People with ADHD often have trouble following or engaging in conversations. They may stop in the middle of a sentence because they have completely forgot what they were saying, which can be extremely embarrassing because it’s so unusual. They often interrupt when others are speaking mainly because if you don’t jump in you will forget your point and this can come across as being rude to the other person. Partly due to memory difficulties in childhood people with ADHD may have issues remembering how to spell words or may have missed out on vital aspects of learning at school due to distractibility and forgetfulness.

Withdrawal from work or social activities.

Due to the stress of everyday life with ADHD the person often removes themselves from hobbies, social activities, work projects or sports. It is widely known that people with ADHD are at higher risk of comorbidities such as depression, anxiety, substance misuse and social isolation.

ADHD Memory Problems

Changes in mood and personality.

Again due to a life time of ADHD related stress the person can become depressed, anxious, confused, suspicious and many people with ADHD are diagnosed in adulthood with bipolar disorder due to extreme highs and lows in their mood. Without adequate support, understanding and acceptance of the condition a person with ADHD can frequently be upset at home, at work, or with friends especially when a routine is disrupted.

Decreased or poor judgment.

People with ADHD often repeat negative patterns of behaviour, are more at risk of getting in trouble due to poor judgment, decision-making and processing risk. Young people with ADHD especially, are much more vulnerable to being taken advantage of by people pretending to befriend the person for their own gain.

Misplacing things and losing the ability to retrace steps.

Just like it is in the early signs of Alzheimer’s people with ADHD constantly lose things like keys, mobile phones, homework books etc. and due to memory problems the person is often unable to go back over their steps to find the missing items. The person with ADHD may accuse others of stealing due to the confusion and frustration which again causes fractures in relationships with others.

Confusion with time or place.

People with ADHD constantly lose track of dates and time. Due to the impulsivity and forgetfulness the person with ADHD will do what is immediately in front of them and because of this miss important meetings and schedules.

ADHD Memory problems 2

Some may find it a shocking that I’ve compared ADHD to the early onset of Alzheimer’s but I’m pretty sure anybody that is affected by severe ADHD will agree with the comparison. The major differences with Alzheimer’s is that the person with Alzheimer’s will often go from normal functioning to the above list which I can only imagine is terribly frustrating for a person who had normal functioning previously. As well as the fact that the person with Alzheimer’s gets progressively worse over time until it completely takes away a person’s identity and ability to connect with others as well as their ability to think, eat, talk and walk until they eventually pass away. However, many people with ADHD live their whole lives never knowing what it is like to function ‘normally’, whatever that means. Instead the person with ADHD has a life of frustration due to a combination of problems that society continues to dismiss as non-existent.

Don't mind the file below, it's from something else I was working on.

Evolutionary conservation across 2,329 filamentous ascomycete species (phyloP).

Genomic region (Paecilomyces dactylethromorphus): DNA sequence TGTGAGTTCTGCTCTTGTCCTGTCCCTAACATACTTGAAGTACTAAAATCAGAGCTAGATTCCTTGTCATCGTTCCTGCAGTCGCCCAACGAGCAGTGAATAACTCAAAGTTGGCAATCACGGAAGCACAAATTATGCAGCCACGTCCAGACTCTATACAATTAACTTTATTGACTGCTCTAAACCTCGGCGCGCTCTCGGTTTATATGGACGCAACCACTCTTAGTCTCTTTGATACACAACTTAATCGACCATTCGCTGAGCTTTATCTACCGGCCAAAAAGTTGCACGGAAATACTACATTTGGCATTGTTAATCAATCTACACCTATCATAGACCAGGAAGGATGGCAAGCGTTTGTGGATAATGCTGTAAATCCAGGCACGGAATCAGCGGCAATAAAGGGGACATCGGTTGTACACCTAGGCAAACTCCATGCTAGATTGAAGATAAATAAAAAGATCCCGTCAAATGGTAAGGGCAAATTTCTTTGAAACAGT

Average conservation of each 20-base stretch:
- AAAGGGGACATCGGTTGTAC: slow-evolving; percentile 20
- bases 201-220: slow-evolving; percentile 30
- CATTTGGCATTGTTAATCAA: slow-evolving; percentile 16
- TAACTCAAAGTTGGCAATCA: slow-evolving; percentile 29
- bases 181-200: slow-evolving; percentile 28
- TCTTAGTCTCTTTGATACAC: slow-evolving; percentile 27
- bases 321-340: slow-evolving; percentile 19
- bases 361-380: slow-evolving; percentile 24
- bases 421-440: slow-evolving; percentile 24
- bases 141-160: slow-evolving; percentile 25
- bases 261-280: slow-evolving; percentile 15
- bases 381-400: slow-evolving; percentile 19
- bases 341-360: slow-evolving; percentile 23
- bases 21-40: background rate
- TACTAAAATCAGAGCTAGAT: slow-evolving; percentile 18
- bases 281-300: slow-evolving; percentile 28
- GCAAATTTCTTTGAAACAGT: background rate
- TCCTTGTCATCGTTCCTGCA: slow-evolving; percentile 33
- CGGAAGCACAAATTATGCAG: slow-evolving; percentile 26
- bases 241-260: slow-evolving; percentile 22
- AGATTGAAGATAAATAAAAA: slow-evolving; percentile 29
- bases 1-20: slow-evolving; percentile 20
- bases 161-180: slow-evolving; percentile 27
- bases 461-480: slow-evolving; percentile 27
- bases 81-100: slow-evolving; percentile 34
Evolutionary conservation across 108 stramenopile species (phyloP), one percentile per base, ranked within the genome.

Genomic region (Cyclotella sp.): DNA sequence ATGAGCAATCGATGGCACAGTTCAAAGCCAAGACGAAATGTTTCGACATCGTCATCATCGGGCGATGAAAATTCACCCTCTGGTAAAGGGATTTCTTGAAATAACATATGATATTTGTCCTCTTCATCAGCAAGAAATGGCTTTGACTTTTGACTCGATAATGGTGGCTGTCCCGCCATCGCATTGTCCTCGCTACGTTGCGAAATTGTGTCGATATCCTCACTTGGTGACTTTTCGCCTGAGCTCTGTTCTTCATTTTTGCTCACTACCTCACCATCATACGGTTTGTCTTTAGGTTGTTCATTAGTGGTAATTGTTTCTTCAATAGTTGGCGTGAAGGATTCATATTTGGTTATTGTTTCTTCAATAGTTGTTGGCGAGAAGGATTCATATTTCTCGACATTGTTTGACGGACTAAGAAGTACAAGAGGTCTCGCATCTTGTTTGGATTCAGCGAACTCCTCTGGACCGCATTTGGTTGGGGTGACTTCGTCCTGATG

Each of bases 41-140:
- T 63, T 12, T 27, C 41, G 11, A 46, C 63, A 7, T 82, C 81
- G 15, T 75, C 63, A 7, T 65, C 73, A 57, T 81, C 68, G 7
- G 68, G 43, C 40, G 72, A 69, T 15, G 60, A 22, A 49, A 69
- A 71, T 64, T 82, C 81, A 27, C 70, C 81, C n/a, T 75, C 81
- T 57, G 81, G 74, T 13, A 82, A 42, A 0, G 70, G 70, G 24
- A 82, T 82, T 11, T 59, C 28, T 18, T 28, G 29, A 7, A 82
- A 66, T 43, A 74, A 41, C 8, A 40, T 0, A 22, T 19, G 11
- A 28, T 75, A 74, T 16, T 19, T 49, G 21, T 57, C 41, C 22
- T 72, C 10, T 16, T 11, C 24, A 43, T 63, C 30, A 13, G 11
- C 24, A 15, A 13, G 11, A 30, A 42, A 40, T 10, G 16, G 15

If you enjoyed this article, please consider sharing it, like us on Facebook Adult ADHD NI and follow us on Twitter @Niallgreene01 & @AdultADHDNI.

Niall now offers One to One support for people affected by ADHD support through Skype.  If you wish to avail of this support service please contact Adult ADHD NI by Email – Niaadhd@gmail.com

Stress Management.

ADHD is extremely stressful, not only for the person with the condition but also partners and family members. Many people effected by ADHD often report feelings of anxiety, depression and extreme frustration on a regular basis. In this blog I’ve put together some of the things that I have found that help with my ADHD, and I hope others may find useful as a way of coping with their difficulties.

Stress ADHD

Over the years I’ve resorted to many methods to try and reduce the stress I have experienced due to my ADHD. Before I was diagnosed my approach to stress was simple as soon as I had money, I would just black myself out with a concoction of drugs and alcohol and I can assure any readers that approach is ill-advised and makes any difficulties much worse.   However since I was diagnosed there have been many other stress reduction tools that I found to be of great benefit for me.

Participating in hobbies and social activities is extremely important for my ADHD. I love Drama, not the Jeremy Kyle type drama, but doing plays, pantomimes and musicals. Not only is it one of the things that that I enjoy but it gets me out and about meeting new people and allows me to participate in my community in a positive way. I feel it’s very important for me to be a part of rather than apart from.Jeremy Kyle ADHD